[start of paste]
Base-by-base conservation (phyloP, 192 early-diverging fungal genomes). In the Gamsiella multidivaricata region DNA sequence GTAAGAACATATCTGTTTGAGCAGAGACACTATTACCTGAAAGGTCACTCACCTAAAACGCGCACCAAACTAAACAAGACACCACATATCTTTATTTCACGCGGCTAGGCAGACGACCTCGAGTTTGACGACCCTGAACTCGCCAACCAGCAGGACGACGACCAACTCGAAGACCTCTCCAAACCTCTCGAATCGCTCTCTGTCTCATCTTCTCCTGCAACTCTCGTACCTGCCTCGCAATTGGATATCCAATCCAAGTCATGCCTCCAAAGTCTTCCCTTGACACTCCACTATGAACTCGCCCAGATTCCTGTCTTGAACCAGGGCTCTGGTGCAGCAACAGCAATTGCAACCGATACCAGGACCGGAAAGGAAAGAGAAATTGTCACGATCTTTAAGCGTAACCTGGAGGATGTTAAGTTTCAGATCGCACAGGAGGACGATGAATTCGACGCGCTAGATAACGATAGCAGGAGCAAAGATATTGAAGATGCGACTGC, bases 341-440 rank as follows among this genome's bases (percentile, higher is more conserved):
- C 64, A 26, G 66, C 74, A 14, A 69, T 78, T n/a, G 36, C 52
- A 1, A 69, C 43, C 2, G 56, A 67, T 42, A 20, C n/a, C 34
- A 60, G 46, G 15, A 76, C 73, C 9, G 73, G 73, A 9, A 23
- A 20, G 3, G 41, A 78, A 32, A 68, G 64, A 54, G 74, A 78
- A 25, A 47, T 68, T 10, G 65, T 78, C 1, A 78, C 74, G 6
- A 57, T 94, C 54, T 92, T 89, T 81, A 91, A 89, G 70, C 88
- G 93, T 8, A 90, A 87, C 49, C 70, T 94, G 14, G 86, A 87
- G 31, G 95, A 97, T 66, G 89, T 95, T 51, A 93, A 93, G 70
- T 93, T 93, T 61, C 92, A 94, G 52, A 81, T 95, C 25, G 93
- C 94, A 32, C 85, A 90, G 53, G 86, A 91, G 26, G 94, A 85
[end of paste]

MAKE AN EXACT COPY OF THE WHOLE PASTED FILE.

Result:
Base-by-base conservation (phyloP, 192 early-diverging fungal genomes). In the Gamsiella multidivaricata region DNA sequence GTAAGAACATATCTGTTTGAGCAGAGACACTATTACCTGAAAGGTCACTCACCTAAAACGCGCACCAAACTAAACAAGACACCACATATCTTTATTTCACGCGGCTAGGCAGACGACCTCGAGTTTGACGACCCTGAACTCGCCAACCAGCAGGACGACGACCAACTCGAAGACCTCTCCAAACCTCTCGAATCGCTCTCTGTCTCATCTTCTCCTGCAACTCTCGTACCTGCCTCGCAATTGGATATCCAATCCAAGTCATGCCTCCAAAGTCTTCCCTTGACACTCCACTATGAACTCGCCCAGATTCCTGTCTTGAACCAGGGCTCTGGTGCAGCAACAGCAATTGCAACCGATACCAGGACCGGAAAGGAAAGAGAAATTGTCACGATCTTTAAGCGTAACCTGGAGGATGTTAAGTTTCAGATCGCACAGGAGGACGATGAATTCGACGCGCTAGATAACGATAGCAGGAGCAAAGATATTGAAGATGCGACTGC, bases 341-440 rank as follows among this genome's bases (percentile, higher is more conserved):
- C 64, A 26, G 66, C 74, A 14, A 69, T 78, T n/a, G 36, C 52
- A 1, A 69, C 43, C 2, G 56, A 67, T 42, A 20, C n/a, C 34
- A 60, G 46, G 15, A 76, C 73, C 9, G 73, G 73, A 9, A 23
- A 20, G 3, G 41, A 78, A 32, A 68, G 64, A 54, G 74, A 78
- A 25, A 47, T 68, T 10, G 65, T 78, C 1, A 78, C 74, G 6
- A 57, T 94, C 54, T 92, T 89, T 81, A 91, A 89, G 70, C 88
- G 93, T 8, A 90, A 87, C 49, C 70, T 94, G 14, G 86, A 87
- G 31, G 95, A 97, T 66, G 89, T 95, T 51, A 93, A 93, G 70
- T 93, T 93, T 61, C 92, A 94, G 52, A 81, T 95, C 25, G 93
- C 94, A 32, C 85, A 90, G 53, G 86, A 91, G 26, G 94, A 85